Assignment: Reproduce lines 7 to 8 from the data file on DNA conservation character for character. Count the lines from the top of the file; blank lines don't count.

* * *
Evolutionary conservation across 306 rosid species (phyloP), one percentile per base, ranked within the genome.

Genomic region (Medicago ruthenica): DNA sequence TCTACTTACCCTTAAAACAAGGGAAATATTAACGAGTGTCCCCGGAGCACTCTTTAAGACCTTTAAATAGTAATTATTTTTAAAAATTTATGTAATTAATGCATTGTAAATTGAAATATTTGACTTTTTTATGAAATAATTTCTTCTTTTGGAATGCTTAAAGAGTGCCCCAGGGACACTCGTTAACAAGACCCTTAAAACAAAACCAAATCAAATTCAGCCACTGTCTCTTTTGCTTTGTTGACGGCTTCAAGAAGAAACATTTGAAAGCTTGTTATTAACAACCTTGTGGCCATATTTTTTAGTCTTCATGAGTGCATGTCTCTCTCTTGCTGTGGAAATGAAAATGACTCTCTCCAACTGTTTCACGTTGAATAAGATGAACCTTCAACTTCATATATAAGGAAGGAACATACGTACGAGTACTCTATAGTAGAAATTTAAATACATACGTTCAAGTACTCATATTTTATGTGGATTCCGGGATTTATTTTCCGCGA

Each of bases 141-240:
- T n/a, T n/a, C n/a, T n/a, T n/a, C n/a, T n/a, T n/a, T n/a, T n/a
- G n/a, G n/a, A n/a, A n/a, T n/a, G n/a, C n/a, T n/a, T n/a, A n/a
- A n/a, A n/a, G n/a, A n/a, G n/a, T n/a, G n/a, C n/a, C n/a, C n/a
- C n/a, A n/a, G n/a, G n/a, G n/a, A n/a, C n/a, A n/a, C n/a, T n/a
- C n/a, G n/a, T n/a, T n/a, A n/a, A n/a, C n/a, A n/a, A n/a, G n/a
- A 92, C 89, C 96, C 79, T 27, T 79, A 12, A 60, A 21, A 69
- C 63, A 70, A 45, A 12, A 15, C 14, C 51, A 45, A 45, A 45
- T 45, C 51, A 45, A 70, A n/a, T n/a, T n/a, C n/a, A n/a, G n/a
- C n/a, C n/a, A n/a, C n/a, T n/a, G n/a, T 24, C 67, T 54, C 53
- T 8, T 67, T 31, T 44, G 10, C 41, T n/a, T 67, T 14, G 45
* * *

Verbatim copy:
- C n/a, A n/a, G n/a, G n/a, G n/a, A n/a, C n/a, A n/a, C n/a, T n/a
- C n/a, G n/a, T n/a, T n/a, A n/a, A n/a, C n/a, A n/a, A n/a, G n/a